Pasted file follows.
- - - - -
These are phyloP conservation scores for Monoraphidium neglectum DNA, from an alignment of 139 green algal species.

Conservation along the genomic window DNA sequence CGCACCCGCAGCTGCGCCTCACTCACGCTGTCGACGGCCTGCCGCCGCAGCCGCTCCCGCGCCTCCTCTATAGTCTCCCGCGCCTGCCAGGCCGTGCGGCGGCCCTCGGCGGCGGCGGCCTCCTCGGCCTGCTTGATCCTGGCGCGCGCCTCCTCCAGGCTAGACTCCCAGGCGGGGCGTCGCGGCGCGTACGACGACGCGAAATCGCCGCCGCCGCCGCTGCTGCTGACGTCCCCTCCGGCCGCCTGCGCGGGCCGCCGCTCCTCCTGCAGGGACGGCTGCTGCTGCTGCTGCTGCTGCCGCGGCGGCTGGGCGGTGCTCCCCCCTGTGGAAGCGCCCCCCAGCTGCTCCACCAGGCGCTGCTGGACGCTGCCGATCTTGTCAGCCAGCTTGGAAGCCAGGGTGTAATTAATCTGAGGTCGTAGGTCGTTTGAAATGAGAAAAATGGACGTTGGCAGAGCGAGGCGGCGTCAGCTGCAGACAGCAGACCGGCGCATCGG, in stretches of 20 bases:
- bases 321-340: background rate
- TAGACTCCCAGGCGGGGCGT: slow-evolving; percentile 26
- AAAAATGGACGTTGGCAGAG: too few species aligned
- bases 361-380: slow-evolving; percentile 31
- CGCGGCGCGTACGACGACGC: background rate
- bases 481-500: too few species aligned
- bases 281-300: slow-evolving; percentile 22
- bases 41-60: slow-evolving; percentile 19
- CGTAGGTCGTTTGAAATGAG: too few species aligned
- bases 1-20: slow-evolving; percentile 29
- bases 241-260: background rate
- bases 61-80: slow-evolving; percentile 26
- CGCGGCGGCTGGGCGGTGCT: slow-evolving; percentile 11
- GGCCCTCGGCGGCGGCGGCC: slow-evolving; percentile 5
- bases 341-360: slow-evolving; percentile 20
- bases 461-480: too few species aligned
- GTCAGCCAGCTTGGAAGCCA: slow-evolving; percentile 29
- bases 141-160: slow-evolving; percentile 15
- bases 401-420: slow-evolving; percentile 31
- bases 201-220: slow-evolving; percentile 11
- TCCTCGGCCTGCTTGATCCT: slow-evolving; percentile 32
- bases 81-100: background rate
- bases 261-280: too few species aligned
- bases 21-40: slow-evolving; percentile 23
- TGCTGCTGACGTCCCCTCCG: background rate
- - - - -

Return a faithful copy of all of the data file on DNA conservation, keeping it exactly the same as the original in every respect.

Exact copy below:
These are phyloP conservation scores for Monoraphidium neglectum DNA, from an alignment of 139 green algal species.

Conservation along the genomic window DNA sequence CGCACCCGCAGCTGCGCCTCACTCACGCTGTCGACGGCCTGCCGCCGCAGCCGCTCCCGCGCCTCCTCTATAGTCTCCCGCGCCTGCCAGGCCGTGCGGCGGCCCTCGGCGGCGGCGGCCTCCTCGGCCTGCTTGATCCTGGCGCGCGCCTCCTCCAGGCTAGACTCCCAGGCGGGGCGTCGCGGCGCGTACGACGACGCGAAATCGCCGCCGCCGCCGCTGCTGCTGACGTCCCCTCCGGCCGCCTGCGCGGGCCGCCGCTCCTCCTGCAGGGACGGCTGCTGCTGCTGCTGCTGCTGCCGCGGCGGCTGGGCGGTGCTCCCCCCTGTGGAAGCGCCCCCCAGCTGCTCCACCAGGCGCTGCTGGACGCTGCCGATCTTGTCAGCCAGCTTGGAAGCCAGGGTGTAATTAATCTGAGGTCGTAGGTCGTTTGAAATGAGAAAAATGGACGTTGGCAGAGCGAGGCGGCGTCAGCTGCAGACAGCAGACCGGCGCATCGG, in stretches of 20 bases:
- bases 321-340: background rate
- TAGACTCCCAGGCGGGGCGT: slow-evolving; percentile 26
- AAAAATGGACGTTGGCAGAG: too few species aligned
- bases 361-380: slow-evolving; percentile 31
- CGCGGCGCGTACGACGACGC: background rate
- bases 481-500: too few species aligned
- bases 281-300: slow-evolving; percentile 22
- bases 41-60: slow-evolving; percentile 19
- CGTAGGTCGTTTGAAATGAG: too few species aligned
- bases 1-20: slow-evolving; percentile 29
- bases 241-260: background rate
- bases 61-80: slow-evolving; percentile 26
- CGCGGCGGCTGGGCGGTGCT: slow-evolving; percentile 11
- GGCCCTCGGCGGCGGCGGCC: slow-evolving; percentile 5
- bases 341-360: slow-evolving; percentile 20
- bases 461-480: too few species aligned
- GTCAGCCAGCTTGGAAGCCA: slow-evolving; percentile 29
- bases 141-160: slow-evolving; percentile 15
- bases 401-420: slow-evolving; percentile 31
- bases 201-220: slow-evolving; percentile 11
- TCCTCGGCCTGCTTGATCCT: slow-evolving; percentile 32
- bases 81-100: background rate
- bases 261-280: too few species aligned
- bases 21-40: slow-evolving; percentile 23
- TGCTGCTGACGTCCCCTCCG: background rate